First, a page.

I believe most would agree, the Department of Labor’s (DOL) interpretative guidance typically provides useful insight to employers navigating often tricky wage and hour laws. This was not the case with the DOL’s decades-old guidance regarding whether an employer was a “retail or service establishment” and could claim an overtime exemption for certain employees paid on commission under Section 7(i) of the Fair Labor Standards Act (FLSA). In its interpretative guidance, the DOL created lists of industries that were either not recognized as retail establishments, or could possibly be recognized as retail establishments. In an action that should be mostly applauded by employers, the DOL recently issued a final rule withdrawing these particularly unhelpful “industry lists” and will instead evaluate every industry according to its regulations.

Continue Reading DOL Withdraws Industry Lists from its Retail or Service Establishment Exemption Interpretative Rule

The U.S. Department of Labor (DOL) has issued a final rule under the Fair Labor Standards Act (FLSA) expressly authorizing employers to offer bonuses, hazard pay, and other premiums to employees whose hours, and regular rate of pay, vary from week to week.

The final rule revises 29 CFR §778.114, which is the DOL regulation that specifies how overtime is to be computed for salaried, non-exempt employees who work a fluctuating workweek. The new rule clarifies that bonuses, premium payments, commissions, and hazard pay on top of fixed salaries are compatible with the fluctuating workweek method of compensation and that employers must include such variable compensation when calculating an employee’s regular rate for overtime purposes. The final rule includes example calculations to illustrate how to factor in such payments.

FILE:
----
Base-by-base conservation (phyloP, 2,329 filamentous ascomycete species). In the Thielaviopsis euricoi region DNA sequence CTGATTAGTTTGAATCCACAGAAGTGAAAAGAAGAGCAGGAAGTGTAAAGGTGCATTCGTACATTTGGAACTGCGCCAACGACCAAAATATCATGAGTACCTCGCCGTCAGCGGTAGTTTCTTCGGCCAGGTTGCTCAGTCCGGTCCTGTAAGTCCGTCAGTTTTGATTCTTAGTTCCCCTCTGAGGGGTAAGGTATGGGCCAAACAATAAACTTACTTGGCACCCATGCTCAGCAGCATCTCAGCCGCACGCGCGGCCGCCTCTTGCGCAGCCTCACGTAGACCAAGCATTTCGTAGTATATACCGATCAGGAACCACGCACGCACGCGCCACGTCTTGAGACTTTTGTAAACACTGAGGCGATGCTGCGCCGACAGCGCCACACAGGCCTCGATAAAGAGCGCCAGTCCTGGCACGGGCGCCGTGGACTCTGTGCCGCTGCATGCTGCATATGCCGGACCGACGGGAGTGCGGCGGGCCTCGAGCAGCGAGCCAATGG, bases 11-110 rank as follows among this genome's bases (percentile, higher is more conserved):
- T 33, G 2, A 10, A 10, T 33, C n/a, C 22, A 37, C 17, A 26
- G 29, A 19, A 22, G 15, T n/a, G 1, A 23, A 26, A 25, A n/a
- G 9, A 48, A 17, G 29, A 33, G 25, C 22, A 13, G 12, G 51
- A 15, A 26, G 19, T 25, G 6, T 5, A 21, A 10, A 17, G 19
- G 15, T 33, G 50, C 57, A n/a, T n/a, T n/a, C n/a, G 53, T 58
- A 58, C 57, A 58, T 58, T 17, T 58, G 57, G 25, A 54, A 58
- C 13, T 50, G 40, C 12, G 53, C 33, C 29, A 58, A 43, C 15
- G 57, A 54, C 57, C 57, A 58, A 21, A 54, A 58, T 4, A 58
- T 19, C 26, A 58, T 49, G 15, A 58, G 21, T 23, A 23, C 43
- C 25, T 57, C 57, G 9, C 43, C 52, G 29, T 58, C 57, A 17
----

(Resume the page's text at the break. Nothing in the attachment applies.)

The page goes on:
Continue Reading DOL Green Lights Bonuses for Employees with Fluctuating Work Schedules

The anticipated spread of coronavirus in the U.S. has many employers revisiting their emergency response plans. Depending on guidance from public health officials, some employees may be directed to work from home, temporarily furloughed, or work a reduced schedule. Some managers and executives may be pressed into service to perform more manual or routine tasks.

To paraphrase a favorite sign in my office, this is not the Department of Labor’s first rodeo, and there is existing guidance under the Fair Labor Standards Act’s (FLSA) implementing regulations on how employees must be compensated in these situations. Let’s look at some of the wage/hour issues presented when a business must alter its operations due to a public health emergency.


Continue Reading Coronavirus: How to Properly Pay Employees in the Event of a Pandemic